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They organized themselves into committees and groups that take responsibility for the entire process of hand-painted Kalamkari art.

 

This included groups of young women who managed materials and procurement, natural vegetable dyes mixing and distribution, design, processes, quality control and monitoring, and delivery for the final stage of a production cycle

or schedule.

 

An administration and management team supports them in several areas of operations to equip them with the knowledge and confidence to handle day- to day activities. 

The old and the experienced artisans mentor the new artisans, execute the sketching, writing and coloring of the art. Undoubtedly, the process of enabling and empowering has facilitated processes that make the women economically independent, socially aware, culturally vibrant and the pillars of their communities.

Rural And Urban Production Centers

 

The textile art from Srikalahasti, finds it's way into other livelihoods generating model centers. In order to achieve this, women from different urban poor communities and villages were enabled to learn different skill sets and create self owned /self employed production centers. 

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RATNA Centre

RATNA Centre (Ranjinamma Training And Networking for Action Centre) in Chittoor, Andhra Pradesh and INDIRA Centre (Indian Network of Development Initiative for Rural Artisans) at Pulicherla, Andhra Pradesh have trained over 100 women in tailoring, crafting art products.

Both the Centres, employ about 30 women and who are now self- employed, independent.

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INDIRA Centre

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SWECHA Centre

At the SWECHA, (Satsang Women Empowerment Collective For Holistic Advancement, Madanapalli, Andhra Pradesh) centers the traditional skill of hand embroidery, once practiced extensively by the Sugali tribal women, was first revived and then taught to other young women residing in villages of Mekalavaripalli, Siriguntalapalli , Nakkaladinnu and Kuruvankarapalli near Madanapalli. For women coming from alienated villages, with absolutely no opportunities for economic survival, these centers helped sustain them through handwork embroidery, which is incorporated into the DWARAKA products, making this initiative also economically viable.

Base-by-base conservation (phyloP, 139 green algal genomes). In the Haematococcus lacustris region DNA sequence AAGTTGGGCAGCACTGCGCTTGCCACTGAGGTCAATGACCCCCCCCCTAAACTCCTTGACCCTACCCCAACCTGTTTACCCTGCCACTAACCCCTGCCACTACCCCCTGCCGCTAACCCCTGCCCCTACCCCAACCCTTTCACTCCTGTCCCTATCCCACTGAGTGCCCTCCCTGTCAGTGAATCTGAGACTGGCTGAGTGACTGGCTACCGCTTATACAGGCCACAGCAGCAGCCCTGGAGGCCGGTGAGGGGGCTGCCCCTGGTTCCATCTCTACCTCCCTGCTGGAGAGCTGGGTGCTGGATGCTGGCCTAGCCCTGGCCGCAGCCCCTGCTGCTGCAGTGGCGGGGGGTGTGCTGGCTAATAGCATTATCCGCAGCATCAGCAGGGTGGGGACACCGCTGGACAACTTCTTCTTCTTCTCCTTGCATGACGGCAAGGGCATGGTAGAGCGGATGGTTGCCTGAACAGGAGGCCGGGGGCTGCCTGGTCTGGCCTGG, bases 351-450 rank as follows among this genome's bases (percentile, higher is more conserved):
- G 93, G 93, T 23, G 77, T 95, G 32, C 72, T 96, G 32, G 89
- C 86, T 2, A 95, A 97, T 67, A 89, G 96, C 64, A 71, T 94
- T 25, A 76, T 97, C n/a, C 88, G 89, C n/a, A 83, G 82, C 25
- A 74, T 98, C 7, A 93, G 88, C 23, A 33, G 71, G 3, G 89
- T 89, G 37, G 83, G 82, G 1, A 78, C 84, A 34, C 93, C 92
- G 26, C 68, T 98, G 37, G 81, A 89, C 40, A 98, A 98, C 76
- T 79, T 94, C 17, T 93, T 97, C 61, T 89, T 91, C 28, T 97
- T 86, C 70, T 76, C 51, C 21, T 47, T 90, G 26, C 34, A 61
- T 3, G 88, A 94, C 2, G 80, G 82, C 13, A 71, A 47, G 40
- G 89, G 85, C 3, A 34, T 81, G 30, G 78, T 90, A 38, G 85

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SHILPI

Set up in the DRIK VIVEKA campus in Chikkabalapur, Karnataka ,The SHILPI program at DRIK-VIVEKA Campus in Chikkabalapur, Karnataka, was a learn-and-earn program for youth, which gave them opportunities to get trained in skills in terracotta jewelry and mud sculpting. For those who are pursuing it after their study hours, SHILPI has been generating income and self-employment.

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DAYA Centre

Development Action for Youth and Artisans in Bangalore is yet another production center established in the urban area generating employment for youth and women. Besides, being a design and product research center, DAYA is also a training unit where new opportunities are created for the rural artisans to work with designers on different perspectives and ideas. New products are also crafted first at this center, and then sent out to other centers for production for the showrooms.

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NACOLDEV

NACOLDEV (Nakkala Colony Development) is an Initiative for Tribal Women of Nakkala Colony in Tiruchannur, near Tirupathi, Andhra Pradesh. It has helped the tribal women living in Nakkal Colony off the bypass road in Trichannur, Andhra Pradesh by organizing them into proper Socio-Economic Empowerment Groups (SEEGs).

From helping them with seed capital invested in purchasing beads and accessories at affordable rates from wholesale markets in distant Mathura in North India, to stimulating the business plan for their growing activities; DWARAKA has helped many of the families get economically stronger.